Mayor to encourage energy efficiency in the private rented sector

13 December 2012: The Mayor has today published a new ‘London Rental Standard’ where- the press release states – he “has called for the establishment of a new deal with landlords, letting agents and tenants based around a voluntary and transparent ‘London Rental Standard’ (LRS), which will be consulted on with the industry and launched next year by the GLA.”

Today’s publication, ‘The Mayor’s Housing Covenant: Making the private rented sector work for Londoners’, sets out the Mayor’s proposals for improving private renting for Londoners. Included in there are commitments that:

  • The Mayor has three principal objectives for improving the private rented sector (PRS) in London which includes promoting standards through improving the energy efficiency of the stock.
  • To do this the Mayor will work with government and energy providers to ensure that the Green Deal works for London’s PRS
  • The Mayor has also committed (para 2.3) to address fuel poverty and encourage more landlords to take advantage of energy efficiency programmes.

The report goes on to say (page 33) that:
Improving energy efficiency
In terms of energy efficiency the PRS tends to perform well compared with other tenures but there is still significant room for improvement. In 2010/11, the average SAP rating for private rented homes in London was 57.3, worse than in social housing but better than in owner occupied properties and better than the national average for the PRS. The latter is probably explained by the larger share of flats in London’s PRS compared with elsewhere (flats are generally more efficient than houses).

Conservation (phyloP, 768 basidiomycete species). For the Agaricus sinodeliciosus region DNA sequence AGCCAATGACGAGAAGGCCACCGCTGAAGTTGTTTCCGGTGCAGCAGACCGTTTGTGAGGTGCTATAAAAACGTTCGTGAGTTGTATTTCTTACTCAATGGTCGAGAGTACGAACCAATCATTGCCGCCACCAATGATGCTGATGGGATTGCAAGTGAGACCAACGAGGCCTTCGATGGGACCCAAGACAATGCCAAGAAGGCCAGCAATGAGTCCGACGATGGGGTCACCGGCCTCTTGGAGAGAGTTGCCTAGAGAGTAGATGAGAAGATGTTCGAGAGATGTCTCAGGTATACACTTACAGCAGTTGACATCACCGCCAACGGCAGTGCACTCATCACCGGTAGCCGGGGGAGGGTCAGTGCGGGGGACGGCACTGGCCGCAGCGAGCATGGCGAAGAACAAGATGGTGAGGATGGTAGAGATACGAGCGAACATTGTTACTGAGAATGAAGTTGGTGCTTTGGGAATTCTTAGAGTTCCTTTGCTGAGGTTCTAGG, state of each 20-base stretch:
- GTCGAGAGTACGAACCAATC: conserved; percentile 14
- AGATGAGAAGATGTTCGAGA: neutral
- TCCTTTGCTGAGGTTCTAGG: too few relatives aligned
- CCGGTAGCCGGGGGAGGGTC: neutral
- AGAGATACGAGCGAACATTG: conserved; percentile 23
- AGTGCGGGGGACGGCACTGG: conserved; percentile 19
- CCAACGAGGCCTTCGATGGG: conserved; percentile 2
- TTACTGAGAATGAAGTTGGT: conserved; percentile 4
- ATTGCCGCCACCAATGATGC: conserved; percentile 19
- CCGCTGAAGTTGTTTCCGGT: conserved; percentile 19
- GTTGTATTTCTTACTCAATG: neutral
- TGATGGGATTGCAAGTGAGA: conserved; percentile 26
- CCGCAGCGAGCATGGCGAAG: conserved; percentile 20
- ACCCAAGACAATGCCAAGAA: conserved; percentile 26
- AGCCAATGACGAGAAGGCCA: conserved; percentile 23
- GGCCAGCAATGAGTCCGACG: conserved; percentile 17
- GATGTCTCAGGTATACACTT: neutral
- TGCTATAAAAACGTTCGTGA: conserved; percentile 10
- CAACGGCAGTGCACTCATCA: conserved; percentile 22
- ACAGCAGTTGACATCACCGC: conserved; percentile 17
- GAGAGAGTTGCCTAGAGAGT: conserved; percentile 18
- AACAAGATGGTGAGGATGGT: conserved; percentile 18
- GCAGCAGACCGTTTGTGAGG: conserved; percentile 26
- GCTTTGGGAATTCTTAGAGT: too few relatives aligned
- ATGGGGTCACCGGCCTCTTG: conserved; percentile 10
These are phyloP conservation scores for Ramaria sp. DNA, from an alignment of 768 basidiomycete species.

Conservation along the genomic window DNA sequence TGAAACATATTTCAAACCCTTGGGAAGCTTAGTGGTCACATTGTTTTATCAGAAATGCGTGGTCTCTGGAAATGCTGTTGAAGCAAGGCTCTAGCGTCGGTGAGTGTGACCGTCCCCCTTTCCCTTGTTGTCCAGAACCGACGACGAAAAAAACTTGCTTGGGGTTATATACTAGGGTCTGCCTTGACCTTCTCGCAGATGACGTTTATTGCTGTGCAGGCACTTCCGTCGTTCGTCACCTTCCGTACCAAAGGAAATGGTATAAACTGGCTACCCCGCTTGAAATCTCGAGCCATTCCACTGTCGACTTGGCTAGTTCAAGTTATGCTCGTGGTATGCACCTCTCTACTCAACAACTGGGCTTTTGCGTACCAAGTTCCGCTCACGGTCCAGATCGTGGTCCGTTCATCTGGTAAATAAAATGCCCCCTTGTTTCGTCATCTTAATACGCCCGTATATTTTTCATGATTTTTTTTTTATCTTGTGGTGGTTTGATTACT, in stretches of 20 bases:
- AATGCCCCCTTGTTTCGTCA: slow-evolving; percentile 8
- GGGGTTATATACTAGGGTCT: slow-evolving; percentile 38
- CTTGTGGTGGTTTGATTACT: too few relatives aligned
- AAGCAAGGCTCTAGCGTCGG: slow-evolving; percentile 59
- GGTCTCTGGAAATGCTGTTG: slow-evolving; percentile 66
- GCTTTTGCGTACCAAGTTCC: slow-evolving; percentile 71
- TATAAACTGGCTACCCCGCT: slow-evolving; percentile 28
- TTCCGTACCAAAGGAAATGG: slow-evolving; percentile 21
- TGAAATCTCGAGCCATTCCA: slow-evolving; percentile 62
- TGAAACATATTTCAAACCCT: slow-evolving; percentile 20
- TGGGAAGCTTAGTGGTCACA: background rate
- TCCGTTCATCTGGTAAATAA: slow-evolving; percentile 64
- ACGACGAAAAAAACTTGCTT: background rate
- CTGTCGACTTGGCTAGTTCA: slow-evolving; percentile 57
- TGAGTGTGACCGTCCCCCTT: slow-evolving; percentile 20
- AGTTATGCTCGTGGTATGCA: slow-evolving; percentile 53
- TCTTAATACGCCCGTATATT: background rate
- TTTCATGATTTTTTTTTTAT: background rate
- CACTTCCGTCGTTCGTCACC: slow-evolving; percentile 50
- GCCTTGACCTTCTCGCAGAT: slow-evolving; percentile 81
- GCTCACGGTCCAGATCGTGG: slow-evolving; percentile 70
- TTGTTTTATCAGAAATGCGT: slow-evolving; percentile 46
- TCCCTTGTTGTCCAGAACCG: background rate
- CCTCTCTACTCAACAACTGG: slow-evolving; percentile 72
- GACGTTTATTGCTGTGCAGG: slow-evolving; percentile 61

From 2016, landlords will not be able to unreasonably refuse requests from their tenants for consent to undertake energy efficiency improvements where they can be funded by the Green Deal, and from 2018 all private rented properties must be brought up a minimum efficiency standard.” The latter requires all private rented properties (domestic and non-domestic) should be brought up to a minimum energy efficiency standard rating, likely to be set at EPC rating “E”. Further information on DECC’s website here.

Appendix 1 of the document contains the draft London Rental Standard and the energy commitment goes no further than the rather disappointing standards set by Government in the Energy Act 2011 stating that “landlords must work towards compliance with duties imposed upon them by the Energy Act 2011, especially related to requests for energy efficiency improvements by tenants and in relation to low ratings in energy performance.” The Mayor should instead look to bringing in the recommendations on PRS energy efficiency made by a coalition of organisations during the passage of the 2011 Energy Bill.
Any  feedback on the contents of the Housing Covenant paper need to be sent to the GLA by 15 February 2013.

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